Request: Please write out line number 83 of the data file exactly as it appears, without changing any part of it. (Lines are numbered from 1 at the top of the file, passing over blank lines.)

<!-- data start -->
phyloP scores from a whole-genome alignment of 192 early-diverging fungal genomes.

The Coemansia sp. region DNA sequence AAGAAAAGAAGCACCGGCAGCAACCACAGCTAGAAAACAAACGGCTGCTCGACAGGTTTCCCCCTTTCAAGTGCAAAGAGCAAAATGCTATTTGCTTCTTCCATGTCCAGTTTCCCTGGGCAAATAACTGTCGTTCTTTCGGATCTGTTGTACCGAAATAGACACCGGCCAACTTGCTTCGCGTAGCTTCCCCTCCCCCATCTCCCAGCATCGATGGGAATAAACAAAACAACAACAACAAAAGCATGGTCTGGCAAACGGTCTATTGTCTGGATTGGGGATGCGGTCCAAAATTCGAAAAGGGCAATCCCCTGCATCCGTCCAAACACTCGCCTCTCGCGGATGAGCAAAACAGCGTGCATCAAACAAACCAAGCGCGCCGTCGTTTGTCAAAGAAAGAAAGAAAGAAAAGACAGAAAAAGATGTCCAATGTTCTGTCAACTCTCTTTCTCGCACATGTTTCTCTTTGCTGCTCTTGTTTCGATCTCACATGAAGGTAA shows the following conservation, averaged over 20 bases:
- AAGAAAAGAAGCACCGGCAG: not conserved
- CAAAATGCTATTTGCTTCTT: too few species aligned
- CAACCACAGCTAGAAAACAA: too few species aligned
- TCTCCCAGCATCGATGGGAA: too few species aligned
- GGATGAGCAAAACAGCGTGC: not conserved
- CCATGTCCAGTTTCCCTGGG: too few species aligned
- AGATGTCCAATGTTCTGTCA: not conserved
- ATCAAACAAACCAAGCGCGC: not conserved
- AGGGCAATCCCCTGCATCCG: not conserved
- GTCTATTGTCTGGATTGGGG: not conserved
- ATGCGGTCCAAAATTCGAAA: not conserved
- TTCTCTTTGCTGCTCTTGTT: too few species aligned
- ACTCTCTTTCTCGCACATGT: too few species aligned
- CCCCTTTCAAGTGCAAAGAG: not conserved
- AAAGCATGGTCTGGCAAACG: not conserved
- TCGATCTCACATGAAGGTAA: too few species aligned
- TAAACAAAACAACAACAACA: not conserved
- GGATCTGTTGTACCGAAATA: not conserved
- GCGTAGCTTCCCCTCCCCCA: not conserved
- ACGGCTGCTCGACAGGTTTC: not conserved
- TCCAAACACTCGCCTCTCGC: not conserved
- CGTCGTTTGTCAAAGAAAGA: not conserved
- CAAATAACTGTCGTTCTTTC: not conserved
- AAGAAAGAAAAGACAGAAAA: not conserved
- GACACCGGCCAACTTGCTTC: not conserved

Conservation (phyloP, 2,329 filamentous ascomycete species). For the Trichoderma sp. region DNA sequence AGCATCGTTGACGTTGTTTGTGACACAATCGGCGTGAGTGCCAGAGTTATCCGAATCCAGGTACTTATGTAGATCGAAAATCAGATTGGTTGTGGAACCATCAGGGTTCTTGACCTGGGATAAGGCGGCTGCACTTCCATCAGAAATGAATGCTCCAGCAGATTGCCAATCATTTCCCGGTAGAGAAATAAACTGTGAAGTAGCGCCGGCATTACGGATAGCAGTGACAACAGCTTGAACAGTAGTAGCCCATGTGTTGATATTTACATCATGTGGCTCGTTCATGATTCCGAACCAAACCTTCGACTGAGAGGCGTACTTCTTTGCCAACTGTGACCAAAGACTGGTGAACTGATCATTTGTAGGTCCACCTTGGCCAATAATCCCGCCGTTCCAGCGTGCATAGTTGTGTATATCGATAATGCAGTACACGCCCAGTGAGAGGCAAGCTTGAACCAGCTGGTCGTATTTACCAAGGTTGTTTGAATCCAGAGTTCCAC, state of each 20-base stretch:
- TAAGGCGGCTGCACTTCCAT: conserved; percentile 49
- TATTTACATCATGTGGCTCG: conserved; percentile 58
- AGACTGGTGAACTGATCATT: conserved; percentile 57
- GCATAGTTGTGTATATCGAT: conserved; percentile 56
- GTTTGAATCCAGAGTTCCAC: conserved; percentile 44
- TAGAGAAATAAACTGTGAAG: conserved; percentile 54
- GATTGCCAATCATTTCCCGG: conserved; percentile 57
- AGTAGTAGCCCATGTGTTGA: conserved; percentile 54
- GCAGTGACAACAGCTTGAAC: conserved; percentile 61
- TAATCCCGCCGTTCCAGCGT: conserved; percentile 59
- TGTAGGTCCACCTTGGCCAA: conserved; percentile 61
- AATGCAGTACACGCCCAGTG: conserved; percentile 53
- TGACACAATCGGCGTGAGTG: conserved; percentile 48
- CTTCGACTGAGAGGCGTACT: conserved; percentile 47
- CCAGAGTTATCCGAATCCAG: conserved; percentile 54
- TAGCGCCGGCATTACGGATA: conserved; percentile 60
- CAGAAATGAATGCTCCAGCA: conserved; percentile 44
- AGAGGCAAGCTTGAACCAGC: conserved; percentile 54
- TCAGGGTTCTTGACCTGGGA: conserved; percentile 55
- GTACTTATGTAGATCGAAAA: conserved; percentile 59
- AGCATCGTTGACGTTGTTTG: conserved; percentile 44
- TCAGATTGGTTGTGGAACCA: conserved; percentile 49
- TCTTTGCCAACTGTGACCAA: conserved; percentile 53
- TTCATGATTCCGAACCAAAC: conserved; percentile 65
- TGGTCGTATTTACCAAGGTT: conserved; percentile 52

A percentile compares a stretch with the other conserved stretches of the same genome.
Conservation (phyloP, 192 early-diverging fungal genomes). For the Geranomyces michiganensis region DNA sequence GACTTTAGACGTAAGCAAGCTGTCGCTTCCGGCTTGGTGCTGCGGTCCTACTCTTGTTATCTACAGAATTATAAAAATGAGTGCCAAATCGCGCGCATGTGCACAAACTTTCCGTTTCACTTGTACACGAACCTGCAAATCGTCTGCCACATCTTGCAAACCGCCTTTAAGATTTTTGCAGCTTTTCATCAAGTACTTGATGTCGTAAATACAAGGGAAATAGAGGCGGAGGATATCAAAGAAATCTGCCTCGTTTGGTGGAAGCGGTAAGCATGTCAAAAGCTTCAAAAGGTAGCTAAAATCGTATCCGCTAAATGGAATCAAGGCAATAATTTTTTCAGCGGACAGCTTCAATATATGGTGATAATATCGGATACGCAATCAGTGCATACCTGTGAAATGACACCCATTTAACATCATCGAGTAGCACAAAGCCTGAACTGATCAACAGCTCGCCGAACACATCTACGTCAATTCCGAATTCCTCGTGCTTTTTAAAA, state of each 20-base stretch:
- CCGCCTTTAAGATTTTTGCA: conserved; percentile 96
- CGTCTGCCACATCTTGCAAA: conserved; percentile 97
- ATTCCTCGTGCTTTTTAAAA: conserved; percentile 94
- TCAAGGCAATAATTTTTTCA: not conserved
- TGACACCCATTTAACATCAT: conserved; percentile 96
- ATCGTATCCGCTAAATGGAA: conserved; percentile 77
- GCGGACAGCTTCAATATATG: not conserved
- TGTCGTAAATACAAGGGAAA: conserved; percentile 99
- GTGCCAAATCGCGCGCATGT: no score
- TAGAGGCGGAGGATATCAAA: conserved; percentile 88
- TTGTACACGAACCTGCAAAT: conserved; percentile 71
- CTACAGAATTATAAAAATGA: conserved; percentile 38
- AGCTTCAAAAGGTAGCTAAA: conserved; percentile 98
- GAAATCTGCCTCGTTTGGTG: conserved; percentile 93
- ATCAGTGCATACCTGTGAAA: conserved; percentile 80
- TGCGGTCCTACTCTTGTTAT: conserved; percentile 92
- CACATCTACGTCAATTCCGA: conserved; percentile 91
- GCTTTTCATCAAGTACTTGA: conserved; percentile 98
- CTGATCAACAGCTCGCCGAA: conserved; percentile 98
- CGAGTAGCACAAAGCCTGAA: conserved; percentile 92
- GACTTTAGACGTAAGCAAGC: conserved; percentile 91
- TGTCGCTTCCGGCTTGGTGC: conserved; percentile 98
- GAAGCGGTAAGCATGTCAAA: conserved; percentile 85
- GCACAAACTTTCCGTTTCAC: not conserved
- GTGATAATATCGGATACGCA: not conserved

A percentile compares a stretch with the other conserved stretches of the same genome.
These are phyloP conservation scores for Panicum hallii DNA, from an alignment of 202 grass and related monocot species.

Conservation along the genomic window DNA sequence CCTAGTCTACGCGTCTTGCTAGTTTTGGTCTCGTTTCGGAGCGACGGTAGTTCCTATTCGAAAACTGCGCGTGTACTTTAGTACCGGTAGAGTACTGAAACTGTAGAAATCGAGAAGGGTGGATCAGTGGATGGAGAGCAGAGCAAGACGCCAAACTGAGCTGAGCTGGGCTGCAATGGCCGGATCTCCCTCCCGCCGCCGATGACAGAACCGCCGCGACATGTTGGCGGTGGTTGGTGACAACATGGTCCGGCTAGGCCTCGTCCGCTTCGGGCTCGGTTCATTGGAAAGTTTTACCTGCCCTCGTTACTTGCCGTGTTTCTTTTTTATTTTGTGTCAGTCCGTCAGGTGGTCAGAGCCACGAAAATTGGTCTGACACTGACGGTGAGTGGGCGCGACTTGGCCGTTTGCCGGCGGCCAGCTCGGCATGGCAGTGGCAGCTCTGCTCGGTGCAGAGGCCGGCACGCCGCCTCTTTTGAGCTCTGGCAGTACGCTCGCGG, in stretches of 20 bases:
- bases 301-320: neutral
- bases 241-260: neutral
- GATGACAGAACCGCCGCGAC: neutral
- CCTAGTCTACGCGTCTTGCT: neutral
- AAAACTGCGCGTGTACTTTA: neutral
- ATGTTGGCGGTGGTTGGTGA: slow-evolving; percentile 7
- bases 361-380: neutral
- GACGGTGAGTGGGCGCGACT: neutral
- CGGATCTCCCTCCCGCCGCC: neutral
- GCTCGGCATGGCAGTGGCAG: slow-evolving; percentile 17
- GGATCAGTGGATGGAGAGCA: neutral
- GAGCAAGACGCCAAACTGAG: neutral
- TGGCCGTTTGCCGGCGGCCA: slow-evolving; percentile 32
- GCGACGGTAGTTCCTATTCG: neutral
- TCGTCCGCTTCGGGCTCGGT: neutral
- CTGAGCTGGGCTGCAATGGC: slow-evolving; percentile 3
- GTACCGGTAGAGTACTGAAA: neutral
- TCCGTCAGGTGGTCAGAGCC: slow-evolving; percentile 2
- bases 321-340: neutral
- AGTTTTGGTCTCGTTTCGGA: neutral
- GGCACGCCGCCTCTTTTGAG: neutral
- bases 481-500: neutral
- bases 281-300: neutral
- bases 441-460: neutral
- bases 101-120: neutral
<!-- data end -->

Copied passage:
Conservation along the genomic window DNA sequence CCTAGTCTACGCGTCTTGCTAGTTTTGGTCTCGTTTCGGAGCGACGGTAGTTCCTATTCGAAAACTGCGCGTGTACTTTAGTACCGGTAGAGTACTGAAACTGTAGAAATCGAGAAGGGTGGATCAGTGGATGGAGAGCAGAGCAAGACGCCAAACTGAGCTGAGCTGGGCTGCAATGGCCGGATCTCCCTCCCGCCGCCGATGACAGAACCGCCGCGACATGTTGGCGGTGGTTGGTGACAACATGGTCCGGCTAGGCCTCGTCCGCTTCGGGCTCGGTTCATTGGAAAGTTTTACCTGCCCTCGTTACTTGCCGTGTTTCTTTTTTATTTTGTGTCAGTCCGTCAGGTGGTCAGAGCCACGAAAATTGGTCTGACACTGACGGTGAGTGGGCGCGACTTGGCCGTTTGCCGGCGGCCAGCTCGGCATGGCAGTGGCAGCTCTGCTCGGTGCAGAGGCCGGCACGCCGCCTCTTTTGAGCTCTGGCAGTACGCTCGCGG, in stretches of 20 bases: